In general, I didn’t like the final result, but here I have only myself to blame and my inexperience. Guess what I did with the new turrets models? :) Right.

2345235234525234523452

This asset is not free, although it never paid off.


After that, I went down the proven path and just bought an asset. Using it’s various modules, I created turrets and they looked quite good. Later, I bought more assets from the same author. Of course, I'm not a fan of games built entirely on assets, so I try to use them to a minimum, but in this situation it seemed it was the best solution, plus due to it’s modularity, the design was unique to an extent.

By this time, the devices had become noticeably more powerful, and I stopped denying myself such delights as post-process, particles, number of polygons, shaders and other goodies. As a result, the game output had become more cheerful.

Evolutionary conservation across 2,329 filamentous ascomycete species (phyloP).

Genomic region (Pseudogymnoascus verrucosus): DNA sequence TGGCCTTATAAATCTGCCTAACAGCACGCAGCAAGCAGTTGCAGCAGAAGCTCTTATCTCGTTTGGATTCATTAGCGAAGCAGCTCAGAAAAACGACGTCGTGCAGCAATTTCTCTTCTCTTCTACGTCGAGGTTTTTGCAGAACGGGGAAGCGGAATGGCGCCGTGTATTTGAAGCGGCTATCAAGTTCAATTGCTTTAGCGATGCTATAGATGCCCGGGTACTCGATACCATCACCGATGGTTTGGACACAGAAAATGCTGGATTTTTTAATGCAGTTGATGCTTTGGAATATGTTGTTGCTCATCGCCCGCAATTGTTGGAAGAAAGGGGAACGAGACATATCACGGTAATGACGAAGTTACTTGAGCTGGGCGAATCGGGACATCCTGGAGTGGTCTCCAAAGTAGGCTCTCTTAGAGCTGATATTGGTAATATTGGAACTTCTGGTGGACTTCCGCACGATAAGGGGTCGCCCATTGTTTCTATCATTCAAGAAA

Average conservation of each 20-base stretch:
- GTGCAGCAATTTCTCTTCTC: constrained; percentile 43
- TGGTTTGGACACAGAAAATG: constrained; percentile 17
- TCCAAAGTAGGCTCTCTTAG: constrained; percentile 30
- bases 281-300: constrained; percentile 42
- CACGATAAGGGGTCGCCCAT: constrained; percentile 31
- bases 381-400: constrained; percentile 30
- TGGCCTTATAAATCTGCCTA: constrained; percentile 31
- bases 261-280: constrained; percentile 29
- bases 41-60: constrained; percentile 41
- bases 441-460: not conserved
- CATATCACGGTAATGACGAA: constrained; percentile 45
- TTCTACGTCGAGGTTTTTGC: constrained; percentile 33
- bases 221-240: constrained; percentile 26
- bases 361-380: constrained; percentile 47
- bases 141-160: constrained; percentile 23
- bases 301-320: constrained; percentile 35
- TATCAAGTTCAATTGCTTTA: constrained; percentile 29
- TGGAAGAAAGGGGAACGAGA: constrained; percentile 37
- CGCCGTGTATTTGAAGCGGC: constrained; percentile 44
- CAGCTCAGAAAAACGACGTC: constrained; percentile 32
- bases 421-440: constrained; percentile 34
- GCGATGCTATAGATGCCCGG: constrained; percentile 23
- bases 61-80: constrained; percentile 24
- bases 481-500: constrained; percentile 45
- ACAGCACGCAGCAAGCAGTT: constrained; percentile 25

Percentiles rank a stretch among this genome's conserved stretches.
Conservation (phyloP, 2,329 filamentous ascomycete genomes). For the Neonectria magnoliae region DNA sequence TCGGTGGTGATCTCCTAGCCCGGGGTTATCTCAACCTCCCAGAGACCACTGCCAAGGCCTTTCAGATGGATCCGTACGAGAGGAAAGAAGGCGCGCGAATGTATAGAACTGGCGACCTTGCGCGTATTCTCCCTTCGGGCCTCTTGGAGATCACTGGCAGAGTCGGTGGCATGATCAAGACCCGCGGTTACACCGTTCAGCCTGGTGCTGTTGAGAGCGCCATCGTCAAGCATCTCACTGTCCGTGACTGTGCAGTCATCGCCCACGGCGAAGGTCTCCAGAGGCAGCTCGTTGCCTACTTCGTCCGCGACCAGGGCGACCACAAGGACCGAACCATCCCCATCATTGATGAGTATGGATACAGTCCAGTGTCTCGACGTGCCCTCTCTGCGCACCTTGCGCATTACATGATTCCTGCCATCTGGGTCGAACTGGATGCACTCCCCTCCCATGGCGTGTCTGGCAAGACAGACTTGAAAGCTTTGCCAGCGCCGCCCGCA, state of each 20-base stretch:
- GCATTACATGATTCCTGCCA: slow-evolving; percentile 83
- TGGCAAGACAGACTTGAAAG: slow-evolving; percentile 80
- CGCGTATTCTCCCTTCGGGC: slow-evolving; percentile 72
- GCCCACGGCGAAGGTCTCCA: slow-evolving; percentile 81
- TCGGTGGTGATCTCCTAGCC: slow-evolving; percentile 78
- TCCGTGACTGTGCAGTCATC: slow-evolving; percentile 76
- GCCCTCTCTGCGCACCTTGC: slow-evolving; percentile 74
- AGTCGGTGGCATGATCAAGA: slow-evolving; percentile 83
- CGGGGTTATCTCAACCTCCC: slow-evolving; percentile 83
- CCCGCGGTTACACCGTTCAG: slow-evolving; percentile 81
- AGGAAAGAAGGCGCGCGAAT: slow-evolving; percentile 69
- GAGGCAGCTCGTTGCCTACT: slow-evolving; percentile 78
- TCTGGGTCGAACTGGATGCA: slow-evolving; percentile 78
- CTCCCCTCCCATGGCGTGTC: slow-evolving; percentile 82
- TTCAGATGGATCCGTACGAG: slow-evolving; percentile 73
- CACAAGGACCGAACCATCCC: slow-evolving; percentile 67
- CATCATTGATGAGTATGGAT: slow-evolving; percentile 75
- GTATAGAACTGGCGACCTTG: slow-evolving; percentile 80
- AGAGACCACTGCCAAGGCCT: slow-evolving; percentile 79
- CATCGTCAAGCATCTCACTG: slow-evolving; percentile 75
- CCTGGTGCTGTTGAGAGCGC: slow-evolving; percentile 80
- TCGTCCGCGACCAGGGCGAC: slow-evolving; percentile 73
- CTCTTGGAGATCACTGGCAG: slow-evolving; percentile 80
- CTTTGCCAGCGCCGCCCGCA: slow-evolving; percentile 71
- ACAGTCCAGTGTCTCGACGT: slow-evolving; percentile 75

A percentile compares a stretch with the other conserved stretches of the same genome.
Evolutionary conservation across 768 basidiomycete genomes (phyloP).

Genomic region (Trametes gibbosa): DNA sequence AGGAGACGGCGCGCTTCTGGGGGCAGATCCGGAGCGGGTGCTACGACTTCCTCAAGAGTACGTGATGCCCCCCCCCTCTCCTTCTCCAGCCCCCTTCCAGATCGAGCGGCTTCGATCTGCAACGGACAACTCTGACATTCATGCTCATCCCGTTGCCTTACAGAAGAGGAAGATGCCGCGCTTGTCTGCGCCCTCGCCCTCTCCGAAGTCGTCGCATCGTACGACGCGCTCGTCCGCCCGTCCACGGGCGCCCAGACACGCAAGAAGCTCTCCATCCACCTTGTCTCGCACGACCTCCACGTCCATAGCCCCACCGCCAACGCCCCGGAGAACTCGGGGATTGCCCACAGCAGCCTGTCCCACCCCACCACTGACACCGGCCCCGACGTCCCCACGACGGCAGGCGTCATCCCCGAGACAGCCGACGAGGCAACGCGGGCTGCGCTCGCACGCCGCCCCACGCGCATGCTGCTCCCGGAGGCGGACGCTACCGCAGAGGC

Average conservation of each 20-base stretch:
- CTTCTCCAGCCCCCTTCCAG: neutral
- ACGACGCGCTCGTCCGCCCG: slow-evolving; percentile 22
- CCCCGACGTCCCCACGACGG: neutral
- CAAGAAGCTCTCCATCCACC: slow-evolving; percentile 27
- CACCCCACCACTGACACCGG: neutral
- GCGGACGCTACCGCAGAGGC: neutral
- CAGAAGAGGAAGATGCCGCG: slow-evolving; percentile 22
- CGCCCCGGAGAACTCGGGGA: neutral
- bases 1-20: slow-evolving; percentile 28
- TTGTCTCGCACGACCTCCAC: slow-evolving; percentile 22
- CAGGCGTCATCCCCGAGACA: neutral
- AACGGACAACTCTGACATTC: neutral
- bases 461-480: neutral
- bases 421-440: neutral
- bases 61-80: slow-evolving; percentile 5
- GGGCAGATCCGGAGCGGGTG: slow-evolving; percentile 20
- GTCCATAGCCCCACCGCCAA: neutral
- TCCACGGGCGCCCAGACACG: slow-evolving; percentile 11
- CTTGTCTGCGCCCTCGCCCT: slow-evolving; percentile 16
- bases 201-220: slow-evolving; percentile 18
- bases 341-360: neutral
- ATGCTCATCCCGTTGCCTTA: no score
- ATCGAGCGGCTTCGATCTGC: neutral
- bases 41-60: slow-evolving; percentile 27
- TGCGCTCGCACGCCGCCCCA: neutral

In parallel with work on graphics and gameplay, we created cutscenes. To give a sense of some motion, the artists created the source artwork in PSD and I exported individual layers to Unity as sprites, and animated these layers using the standard engine tools.

As a result, at that time we got this:

It was no longer shameful to give a build to the testers.


By this time, my colleague from the US with whom I often worked on VR projects saw the game and wanted to participate. He then offered to remake it in VR.

In order not to turn this article into a monster, I will be glad to share more in the next part, if you are interested to know more.

Thank you for reading, pls add your comment and I will be happy to reply!

P.S. Hey, and we are releasing in a week! Support us please and add to wishlist :)

#experience #unity #madewithunity #gamedev #vr #oculus

Post a comment
Sign in or join with:

Only registered members can share their thoughts. So come on! Join the community today (totally free - or sign in with your social account on the right) and join in the conversation.